New York state budget talks are heating up in Albany, and unless Gov. Andrew Cuomo’s 2018–2019 Executive Budget proposal gets adjusted, the state cigar tax rate will be going up later this year. Or more precisely, rolled back to its pre-2013 rate.
Lawmakers in the Empire State are currently debating the minutiae of Cuomo’s $168.2 billion budget proposal, which attempts to mend a $4.4 billion shortfall. To close this budgetary gap, the governor has proposed a series of “revenue actions,” i.e., tax increases.
Included in the nearly $1 billion in proposed tax increases is a revision of the state’s cigar structure. Officially, New York state’s tax rate is 75 percent of a cigar’s wholesale price. However, thanks to an “industry standard adjustment ratio” clause passed in December 2013, retailers have the option to calculate the wholesale price themselves if “an established price or manufacturer's invoice price is not available.” Using this formula, the tax rate effectively amounts to 28.5 percent.
In Cuomo’s proposed budget, the governor seeks to end this adjustment ratio by changing the definition of “wholesale” price to the invoiced price for which a manufacturer or distributor sells tobacco products to a New York state registered tobacco distributor. In other words, Cuomo’s budget would roll back the New York state cigar tax to its pre-2013 rate of 75 percent.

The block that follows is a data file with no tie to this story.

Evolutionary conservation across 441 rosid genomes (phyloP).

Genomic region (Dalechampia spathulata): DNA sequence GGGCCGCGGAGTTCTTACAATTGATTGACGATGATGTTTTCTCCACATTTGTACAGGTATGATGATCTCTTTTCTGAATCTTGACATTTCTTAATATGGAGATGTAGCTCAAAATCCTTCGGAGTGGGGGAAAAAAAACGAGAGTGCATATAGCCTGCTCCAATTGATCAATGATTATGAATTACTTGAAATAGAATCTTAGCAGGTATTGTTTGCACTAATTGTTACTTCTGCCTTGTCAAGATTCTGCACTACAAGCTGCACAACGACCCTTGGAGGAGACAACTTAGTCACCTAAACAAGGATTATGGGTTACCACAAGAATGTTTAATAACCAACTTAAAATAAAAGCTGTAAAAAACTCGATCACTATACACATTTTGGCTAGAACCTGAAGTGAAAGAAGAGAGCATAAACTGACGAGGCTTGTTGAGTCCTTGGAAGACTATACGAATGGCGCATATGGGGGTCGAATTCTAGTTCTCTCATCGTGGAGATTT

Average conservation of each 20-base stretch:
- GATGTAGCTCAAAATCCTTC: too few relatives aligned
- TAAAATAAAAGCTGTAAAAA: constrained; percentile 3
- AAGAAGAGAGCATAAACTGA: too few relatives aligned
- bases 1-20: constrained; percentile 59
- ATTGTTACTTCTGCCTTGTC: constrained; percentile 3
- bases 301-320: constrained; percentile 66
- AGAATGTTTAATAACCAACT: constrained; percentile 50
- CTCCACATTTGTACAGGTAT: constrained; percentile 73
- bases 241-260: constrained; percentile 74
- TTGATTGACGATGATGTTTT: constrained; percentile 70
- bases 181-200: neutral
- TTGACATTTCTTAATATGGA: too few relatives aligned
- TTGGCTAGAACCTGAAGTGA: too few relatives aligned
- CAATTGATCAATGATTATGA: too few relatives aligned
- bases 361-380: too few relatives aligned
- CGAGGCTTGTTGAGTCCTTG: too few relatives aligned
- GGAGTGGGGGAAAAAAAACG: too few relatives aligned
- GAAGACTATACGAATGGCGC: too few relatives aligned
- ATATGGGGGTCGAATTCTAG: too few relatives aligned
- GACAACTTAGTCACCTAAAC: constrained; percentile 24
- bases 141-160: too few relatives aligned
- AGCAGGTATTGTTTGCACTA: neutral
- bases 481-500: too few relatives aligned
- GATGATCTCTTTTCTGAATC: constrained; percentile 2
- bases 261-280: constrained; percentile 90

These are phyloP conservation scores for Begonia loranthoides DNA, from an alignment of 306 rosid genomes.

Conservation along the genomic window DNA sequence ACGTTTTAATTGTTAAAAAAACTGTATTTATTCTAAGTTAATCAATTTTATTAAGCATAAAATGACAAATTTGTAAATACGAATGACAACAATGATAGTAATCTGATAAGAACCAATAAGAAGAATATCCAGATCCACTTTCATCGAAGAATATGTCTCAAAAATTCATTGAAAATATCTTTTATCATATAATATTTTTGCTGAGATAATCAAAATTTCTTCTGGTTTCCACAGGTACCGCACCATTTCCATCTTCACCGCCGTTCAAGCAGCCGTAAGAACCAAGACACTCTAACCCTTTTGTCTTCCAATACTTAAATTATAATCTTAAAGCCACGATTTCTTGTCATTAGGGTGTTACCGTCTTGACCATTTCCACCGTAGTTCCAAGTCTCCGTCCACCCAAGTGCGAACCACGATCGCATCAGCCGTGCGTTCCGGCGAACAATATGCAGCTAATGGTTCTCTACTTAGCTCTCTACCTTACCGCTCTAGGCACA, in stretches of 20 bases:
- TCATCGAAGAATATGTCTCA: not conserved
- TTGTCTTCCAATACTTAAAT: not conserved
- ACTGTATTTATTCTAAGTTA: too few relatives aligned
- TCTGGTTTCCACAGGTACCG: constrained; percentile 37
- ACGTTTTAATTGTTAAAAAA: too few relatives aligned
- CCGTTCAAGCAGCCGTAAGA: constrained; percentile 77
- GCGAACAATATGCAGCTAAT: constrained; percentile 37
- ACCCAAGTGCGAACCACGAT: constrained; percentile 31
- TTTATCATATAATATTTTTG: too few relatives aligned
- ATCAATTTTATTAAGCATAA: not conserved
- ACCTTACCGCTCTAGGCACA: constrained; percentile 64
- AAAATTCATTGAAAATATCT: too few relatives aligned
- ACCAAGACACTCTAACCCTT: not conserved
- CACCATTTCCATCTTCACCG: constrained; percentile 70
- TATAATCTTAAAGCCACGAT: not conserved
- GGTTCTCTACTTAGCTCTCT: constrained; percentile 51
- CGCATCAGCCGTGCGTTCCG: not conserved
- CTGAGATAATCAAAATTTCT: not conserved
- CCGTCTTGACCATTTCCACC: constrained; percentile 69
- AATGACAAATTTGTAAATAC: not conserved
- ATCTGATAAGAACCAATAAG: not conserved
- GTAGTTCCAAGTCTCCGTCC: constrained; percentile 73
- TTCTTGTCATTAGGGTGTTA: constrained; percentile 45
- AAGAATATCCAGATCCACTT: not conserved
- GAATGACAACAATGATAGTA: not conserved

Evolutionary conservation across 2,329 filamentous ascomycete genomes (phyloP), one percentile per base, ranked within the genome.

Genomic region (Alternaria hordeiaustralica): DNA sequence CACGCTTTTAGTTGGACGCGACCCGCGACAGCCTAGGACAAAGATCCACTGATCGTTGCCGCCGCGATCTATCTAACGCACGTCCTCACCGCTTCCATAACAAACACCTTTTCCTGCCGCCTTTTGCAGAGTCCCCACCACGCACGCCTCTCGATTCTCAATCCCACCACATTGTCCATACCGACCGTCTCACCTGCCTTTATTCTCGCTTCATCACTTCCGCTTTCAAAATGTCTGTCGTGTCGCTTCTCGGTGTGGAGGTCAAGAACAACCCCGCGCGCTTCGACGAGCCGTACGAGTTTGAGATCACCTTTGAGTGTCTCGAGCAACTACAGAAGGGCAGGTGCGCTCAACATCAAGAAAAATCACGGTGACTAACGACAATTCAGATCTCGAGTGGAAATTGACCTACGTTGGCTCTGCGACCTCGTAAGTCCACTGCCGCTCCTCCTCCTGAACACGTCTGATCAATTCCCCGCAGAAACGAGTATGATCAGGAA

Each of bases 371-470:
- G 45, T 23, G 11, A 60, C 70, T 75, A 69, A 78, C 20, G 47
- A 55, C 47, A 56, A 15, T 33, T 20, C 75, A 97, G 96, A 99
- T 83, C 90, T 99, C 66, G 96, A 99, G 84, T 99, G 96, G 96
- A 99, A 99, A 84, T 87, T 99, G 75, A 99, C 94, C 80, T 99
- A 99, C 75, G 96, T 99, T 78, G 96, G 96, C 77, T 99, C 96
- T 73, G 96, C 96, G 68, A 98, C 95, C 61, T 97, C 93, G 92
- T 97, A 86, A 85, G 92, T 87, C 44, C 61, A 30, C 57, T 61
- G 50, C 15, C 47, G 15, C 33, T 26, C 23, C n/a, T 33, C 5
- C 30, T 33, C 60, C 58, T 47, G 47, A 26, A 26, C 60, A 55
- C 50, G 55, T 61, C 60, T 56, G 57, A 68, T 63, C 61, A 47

Under current New York state taxes, using the adjustment ratio, a $5 cigar with a $2.50 wholesale price carries a state excise tax of 71 cents; a $10 cigar ($5 wholesale) carries a $1.43 state excise tax and a $20 cigar ($10 wholesale) is taxed $2.85. Without the adjustment ratio, prices would shoot up dramatically. The $5 would carry a $1.88 state excise tax; the $10 cigar would be taxed $3.75; and the $20 cigar would be taxed $7.50. Cigar smokers would be looking at an additional $1.17 on a $5 cigar, and nearly $5 more in taxes on $20 smokes.
For New York City cigar smokers, the loss of the industry standard adjustment ratio would be especially burdensome since the city passed its aggressive anti-tobacco tax scheme last year. Last August, the New York City Committee on Health passed bill number 1544-B, which introduced a citywide excise tax on cigars at the rate of 10 percent, before state and federal taxes.
Lawmakers have not yet ratified Cuomo’s budget. Should the change go through as planned, it would effect on September 1.
This article first appeared in the March 6, 2018 issue of Cigar Insider.